Purchasing a house is a major commitment. There are lots of factors that go into play when finding your new home. You have likely selected a house in which the must-haves and the might-haves made some compromises, but how do you know that you have made the right choice?
When you pull into your driveway, do you get the slightest feeling that you wish you hadn’t bought this house? Did you have a high-pressure deadline when it came down to making your decision? Did you really get to explore all the other possibilities? Did you look into different areas with an open mind, or did you limit yourself to one location? Do you feel that your house might be too small to be functional? Or maybe you think to yourself, why do I have so much space? These are all signs that you have buyer’s remorse.
Doesn’t Fit the Budget
Eating ramen noodles daily in order to pay for the mortgage was probably NOT what you had in mind when you envisioned yourself as a homeowner. Has the house seemed to become more of a fixer-upper than you expected? Have you ended up putting more money into house repairs than you had originally planned? Maybe this house doesn’t allow for the entertainment and savings you hoped for. Perhaps even your homeowner’s insurance was more expensive than you planned. These are all indications that this house does not fit your budget and you are likely living in the wrong house.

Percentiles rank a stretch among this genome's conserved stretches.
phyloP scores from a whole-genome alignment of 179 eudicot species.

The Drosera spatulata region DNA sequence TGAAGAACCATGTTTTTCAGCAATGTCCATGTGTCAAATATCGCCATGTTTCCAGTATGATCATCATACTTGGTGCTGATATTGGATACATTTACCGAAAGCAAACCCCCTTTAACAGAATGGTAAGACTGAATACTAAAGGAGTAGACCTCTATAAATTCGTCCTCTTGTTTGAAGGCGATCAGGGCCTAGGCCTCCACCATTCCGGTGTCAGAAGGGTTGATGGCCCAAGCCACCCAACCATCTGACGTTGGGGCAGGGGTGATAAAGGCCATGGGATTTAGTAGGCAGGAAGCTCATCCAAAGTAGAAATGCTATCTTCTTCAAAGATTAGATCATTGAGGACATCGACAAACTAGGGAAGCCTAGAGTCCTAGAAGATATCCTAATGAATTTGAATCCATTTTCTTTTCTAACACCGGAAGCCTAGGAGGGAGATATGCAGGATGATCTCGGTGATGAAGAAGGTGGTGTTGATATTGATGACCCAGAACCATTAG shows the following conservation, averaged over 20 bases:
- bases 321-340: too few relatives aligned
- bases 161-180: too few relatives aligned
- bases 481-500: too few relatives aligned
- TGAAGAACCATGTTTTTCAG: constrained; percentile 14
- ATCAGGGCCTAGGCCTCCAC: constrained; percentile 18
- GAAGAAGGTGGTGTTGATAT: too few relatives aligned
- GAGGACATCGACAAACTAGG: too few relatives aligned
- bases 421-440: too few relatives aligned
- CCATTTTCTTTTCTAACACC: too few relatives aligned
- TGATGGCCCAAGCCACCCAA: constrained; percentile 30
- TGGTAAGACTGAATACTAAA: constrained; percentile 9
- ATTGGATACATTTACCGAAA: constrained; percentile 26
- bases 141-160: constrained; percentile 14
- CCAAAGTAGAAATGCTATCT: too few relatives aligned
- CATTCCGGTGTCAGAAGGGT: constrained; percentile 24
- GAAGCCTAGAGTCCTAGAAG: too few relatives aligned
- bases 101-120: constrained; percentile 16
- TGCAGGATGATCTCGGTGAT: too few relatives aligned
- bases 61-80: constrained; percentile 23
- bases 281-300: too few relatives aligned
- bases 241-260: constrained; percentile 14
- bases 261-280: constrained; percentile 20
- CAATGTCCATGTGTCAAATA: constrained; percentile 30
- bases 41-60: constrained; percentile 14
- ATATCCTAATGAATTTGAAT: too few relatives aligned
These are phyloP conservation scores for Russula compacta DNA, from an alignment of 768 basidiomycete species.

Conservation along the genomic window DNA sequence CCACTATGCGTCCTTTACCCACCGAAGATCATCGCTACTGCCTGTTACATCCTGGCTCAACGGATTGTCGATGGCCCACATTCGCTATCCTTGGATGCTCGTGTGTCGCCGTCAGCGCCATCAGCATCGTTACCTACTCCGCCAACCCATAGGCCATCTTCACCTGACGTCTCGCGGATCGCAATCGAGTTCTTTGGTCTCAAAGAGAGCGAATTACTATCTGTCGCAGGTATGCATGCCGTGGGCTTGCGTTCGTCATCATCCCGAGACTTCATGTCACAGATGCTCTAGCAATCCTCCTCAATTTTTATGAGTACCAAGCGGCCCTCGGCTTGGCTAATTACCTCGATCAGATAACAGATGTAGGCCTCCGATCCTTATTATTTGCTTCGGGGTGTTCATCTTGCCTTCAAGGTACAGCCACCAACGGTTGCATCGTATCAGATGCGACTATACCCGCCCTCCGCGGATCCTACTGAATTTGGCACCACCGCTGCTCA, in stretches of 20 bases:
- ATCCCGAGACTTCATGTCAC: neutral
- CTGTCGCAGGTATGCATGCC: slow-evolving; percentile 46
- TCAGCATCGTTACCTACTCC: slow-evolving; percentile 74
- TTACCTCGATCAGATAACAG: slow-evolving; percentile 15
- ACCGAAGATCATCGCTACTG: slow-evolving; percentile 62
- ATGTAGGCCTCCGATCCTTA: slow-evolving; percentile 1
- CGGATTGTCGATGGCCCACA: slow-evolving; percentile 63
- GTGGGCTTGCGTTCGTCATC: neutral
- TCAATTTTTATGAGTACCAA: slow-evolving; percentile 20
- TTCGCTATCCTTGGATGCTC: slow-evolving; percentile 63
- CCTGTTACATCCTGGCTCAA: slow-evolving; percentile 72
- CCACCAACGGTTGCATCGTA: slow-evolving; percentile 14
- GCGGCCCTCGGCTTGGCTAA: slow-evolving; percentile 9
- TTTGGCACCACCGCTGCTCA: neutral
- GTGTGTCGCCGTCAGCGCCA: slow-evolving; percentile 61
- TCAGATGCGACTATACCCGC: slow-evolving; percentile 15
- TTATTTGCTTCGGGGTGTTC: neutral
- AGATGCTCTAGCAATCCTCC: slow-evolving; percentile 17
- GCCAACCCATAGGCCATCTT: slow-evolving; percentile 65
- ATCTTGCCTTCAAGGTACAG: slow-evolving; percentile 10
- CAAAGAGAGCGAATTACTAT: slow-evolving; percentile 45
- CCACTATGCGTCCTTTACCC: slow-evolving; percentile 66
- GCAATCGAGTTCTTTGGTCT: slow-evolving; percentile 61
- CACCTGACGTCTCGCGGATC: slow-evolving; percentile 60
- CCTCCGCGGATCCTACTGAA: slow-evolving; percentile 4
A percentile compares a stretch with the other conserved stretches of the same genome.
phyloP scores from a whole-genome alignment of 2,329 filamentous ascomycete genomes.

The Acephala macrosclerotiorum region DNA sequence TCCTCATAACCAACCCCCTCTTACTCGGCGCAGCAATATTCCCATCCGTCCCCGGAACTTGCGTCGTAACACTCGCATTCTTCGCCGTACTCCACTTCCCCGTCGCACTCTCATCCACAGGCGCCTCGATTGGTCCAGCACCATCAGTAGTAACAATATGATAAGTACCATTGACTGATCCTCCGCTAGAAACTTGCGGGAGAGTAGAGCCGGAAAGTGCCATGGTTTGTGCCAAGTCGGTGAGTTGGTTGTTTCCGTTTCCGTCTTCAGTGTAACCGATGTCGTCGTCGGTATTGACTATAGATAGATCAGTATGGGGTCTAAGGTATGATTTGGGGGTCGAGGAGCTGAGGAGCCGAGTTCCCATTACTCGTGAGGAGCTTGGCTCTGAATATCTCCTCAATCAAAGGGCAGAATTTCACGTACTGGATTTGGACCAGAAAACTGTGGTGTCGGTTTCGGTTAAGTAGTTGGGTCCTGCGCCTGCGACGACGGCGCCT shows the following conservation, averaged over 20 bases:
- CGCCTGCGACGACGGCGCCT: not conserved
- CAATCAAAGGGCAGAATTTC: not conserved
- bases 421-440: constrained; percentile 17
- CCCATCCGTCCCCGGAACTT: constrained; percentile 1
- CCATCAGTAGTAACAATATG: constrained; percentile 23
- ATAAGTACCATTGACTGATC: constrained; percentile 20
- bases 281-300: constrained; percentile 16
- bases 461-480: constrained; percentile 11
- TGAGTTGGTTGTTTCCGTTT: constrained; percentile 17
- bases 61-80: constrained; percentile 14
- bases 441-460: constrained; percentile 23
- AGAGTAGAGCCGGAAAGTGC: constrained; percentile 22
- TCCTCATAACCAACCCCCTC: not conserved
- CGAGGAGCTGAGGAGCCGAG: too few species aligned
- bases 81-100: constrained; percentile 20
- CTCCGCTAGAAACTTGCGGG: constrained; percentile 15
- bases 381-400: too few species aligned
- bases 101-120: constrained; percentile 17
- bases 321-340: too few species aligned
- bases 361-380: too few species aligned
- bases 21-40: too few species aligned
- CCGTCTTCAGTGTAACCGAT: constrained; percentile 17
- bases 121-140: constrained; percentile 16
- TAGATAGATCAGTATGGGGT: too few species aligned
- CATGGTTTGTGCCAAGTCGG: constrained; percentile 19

Issues in the Neighborhood
Maybe the house does fit your budget, but what about the neighborhood? Are you able to hear your television over the neighbor’s blaring music? Is there more traffic passing your house than you had imagined? Does the train wake you up early in the mornings? Do you find yourself shopping in stores you dislike because your favorite grocery store chain is way too far now? These are signs that your neighborhood is an issue and you might be living in the wrong house.
Does your new house have well water? When you purchased the house, you were delighted to not pay for high utility bills, but now you’ve come to realize that you are responsible for all system repairs for the well. What if you have to redrill and move the entire well system? Do you hate having to lug around a water softener, or having to pay a company to do it for you? Is your district arranging a utility expansion in your area, and now you have another $20,000 added to your tax bill over the next few decades? These are all major signs that you’re living in the wrong house.
Perhaps you are totally fine with the house purchase, and you can afford it, love your neighborhood, and there are no pending utility issues- but you noticed a crack along the floorboard by the back door. Maybe you dismissed it for the caulk shrinking and then a few months later… it’s a bigger crack! Maybe your foundation is sinking? Maybe there are even new cracks by the front door or some new water stains on your ceiling. These are all small-scale signs that your house has structural issues. These are also indicators that you are living in the wrong house.
How do I Escape the Wrong House ?
In general, most cities have plenty of cash buyers for houses in all shapes. These buyers can stand as a great resource to get out of your wrong house, but be prepared to accept less than the retail price. They will save you a lot of hassle and time by taking the burden off your hands. You might be able to change your mortgage or shift your loan to a different lender. If now just isn’t the right time for you to ditch the wrong house, perhaps renting out the house, or even just a room, might be a good option. You can then sell when the market is best or when the time is right for you.